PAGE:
Daniel Valstad of Laxelve bought a home in Helsheimen in 2012. Since then, he’s still clearing woods and trees on the site.
All this while, a little mess on the lawn bothered him.
– She was in the corner of the house, and I don’t want to ruin the lawn. But now is the time, the 42-year-old tells TV 2.
On September 25, Valstad grabbed the tractor and began pulling the rootstock. Then a small gap appeared.
– I managed to push a ladder down into the hole, and I crawled down with a flashlight, he says, and adds:
– That was when we realized we had to unlock everything.
The case was first mentioned in iFinnmark.
Everyone was curious
Underground Valstad discovered a larger room. Above were three concrete blocks. Fourth gone.
– And then the hole I can crawl into, he says, and he goes on to say that his son ran to pick up the neighbor.
– Everyone was curious. My four-year-old wanted to go down to the hole right away, but I didn’t let him get close.
Valstad began removing the peat that had covered the concrete roof with tractors. Then he got help from someone in the vicinity who has an excavator.
I haven’t had a chance to lift concrete alone, he explains.
I think the room had a function during the war
The pit turned into a vault-like room, but what it was actually was is currently unknown.
– What do you think you found?
– It’s uncertain. We thought it might have been an old sewage system. That was the first thought. But then I spoke to my neighbor who has been living here since before the war.
The neighbor thought the room might have served as a kind of airspace for other hideouts in the area.
– A number of caches were found not too far here. There was a lot of German activity here in the war days. At the top of the hill, the Germans had an armory and a car repair shop. They made roads that went from there to the bunkers, the 42-year-old explains.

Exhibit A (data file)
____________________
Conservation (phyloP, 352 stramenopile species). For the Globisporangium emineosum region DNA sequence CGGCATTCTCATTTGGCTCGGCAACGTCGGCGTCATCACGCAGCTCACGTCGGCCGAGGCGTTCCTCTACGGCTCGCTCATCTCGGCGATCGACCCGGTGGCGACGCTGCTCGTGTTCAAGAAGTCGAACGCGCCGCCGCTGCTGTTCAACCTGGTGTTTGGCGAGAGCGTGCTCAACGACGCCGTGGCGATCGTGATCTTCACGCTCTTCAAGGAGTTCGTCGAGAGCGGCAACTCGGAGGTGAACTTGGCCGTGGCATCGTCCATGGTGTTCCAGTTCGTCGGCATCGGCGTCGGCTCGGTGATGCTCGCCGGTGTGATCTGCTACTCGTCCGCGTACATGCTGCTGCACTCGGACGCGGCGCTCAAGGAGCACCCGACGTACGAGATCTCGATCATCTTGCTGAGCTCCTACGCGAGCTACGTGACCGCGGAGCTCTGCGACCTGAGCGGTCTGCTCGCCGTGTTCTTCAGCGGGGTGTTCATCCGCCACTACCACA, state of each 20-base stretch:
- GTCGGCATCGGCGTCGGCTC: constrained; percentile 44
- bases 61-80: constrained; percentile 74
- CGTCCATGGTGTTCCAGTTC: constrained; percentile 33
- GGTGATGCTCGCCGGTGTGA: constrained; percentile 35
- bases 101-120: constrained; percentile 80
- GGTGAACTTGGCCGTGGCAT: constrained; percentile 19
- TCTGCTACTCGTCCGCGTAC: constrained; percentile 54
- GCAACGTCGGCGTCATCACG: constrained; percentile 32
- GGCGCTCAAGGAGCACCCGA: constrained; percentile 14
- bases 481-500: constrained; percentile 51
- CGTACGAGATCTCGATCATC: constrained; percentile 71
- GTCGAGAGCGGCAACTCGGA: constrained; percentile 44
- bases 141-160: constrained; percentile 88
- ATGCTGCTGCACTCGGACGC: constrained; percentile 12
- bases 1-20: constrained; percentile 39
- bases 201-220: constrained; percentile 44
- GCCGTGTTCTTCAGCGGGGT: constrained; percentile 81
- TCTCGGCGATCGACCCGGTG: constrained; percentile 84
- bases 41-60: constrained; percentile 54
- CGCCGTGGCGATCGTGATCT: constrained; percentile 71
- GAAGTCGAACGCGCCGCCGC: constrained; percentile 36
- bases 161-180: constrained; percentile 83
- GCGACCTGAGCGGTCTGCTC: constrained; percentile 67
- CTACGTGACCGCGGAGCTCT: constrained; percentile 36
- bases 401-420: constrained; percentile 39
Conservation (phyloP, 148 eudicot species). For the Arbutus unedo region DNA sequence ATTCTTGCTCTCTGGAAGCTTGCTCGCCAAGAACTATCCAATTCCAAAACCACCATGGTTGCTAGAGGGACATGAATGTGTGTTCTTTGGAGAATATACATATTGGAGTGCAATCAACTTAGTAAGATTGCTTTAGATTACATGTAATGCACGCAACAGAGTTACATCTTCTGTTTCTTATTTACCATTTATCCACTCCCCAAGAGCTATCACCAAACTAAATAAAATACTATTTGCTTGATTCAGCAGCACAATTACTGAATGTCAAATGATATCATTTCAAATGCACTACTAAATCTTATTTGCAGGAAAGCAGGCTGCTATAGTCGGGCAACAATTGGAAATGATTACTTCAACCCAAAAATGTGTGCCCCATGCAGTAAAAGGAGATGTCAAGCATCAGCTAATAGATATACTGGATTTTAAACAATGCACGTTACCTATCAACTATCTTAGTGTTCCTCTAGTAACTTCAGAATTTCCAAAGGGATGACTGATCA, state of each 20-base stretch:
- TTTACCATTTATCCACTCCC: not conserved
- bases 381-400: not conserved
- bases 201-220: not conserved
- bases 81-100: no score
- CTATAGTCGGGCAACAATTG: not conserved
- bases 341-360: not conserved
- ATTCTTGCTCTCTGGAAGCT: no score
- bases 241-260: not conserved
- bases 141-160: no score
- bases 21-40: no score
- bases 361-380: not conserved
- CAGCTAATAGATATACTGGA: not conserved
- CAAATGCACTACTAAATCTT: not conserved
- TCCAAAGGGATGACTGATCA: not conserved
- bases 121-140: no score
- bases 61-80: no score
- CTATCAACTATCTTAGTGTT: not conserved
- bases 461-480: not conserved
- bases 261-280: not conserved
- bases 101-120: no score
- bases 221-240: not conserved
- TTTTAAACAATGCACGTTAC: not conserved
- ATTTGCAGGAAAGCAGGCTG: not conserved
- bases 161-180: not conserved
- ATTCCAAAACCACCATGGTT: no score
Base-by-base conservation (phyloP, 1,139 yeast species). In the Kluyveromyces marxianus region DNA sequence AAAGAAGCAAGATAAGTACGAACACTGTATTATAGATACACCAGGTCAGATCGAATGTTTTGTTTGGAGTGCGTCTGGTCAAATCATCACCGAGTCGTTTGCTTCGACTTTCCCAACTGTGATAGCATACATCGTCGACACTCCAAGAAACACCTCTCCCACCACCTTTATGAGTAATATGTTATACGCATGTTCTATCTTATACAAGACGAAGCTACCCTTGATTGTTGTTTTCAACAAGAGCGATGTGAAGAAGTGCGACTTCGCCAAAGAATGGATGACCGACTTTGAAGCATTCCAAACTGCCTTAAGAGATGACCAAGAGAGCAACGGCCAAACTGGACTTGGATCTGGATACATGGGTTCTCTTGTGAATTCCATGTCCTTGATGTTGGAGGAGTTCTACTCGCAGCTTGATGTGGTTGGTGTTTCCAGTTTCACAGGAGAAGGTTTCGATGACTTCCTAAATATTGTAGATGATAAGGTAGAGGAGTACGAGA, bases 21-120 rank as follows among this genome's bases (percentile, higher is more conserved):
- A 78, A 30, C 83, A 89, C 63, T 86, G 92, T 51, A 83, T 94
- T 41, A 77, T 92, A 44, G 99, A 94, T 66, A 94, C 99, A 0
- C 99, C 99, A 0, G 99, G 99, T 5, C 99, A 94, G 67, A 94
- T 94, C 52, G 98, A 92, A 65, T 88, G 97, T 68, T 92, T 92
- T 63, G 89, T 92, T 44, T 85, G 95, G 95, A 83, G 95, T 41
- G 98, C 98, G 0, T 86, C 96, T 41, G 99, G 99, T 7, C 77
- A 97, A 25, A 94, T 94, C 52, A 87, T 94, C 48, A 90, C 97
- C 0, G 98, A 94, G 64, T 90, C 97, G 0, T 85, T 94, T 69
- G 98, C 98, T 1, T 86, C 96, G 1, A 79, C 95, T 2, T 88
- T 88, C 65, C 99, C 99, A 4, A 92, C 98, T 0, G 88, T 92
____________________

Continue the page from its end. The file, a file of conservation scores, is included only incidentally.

What happens next with Valstad’s results is uncertain, but for now the hole is covered again.
– I put the three concrete elements back in and got a fourth element so that the whole is covered. Then I put sand and mold.
I think it’s an exchange system
Detective and history enthusiast Robert Severin Pedersen tells TV 2 that the hidden room looks like some kind of sewage system.
– There were many workshop buildings in that area during the war, so most likely there is something to do with it. It looks like some kind of sewage system, Pedersen explains, but I wouldn’t say anything for sure.
He himself did not have time to see the results of Valstad in real life, but looked at the photos.
The Germans were eager to build. They did it right in terms of banks and things like that, because they have plans to stay here for a while.
– Have you seen any similar results?
Nothing like what Valstad found, but there are many bunkers around the area. There were large German installations there. A little west of the Valstad house is much of the foundation wall remaining from the welfare facility.
Valstad himself hopes and believes that more exciting discoveries will emerge in his private garden.
“I work there every day clearing trees and shrubs, so I will keep an eye on them while digging,” Valstad concludes.
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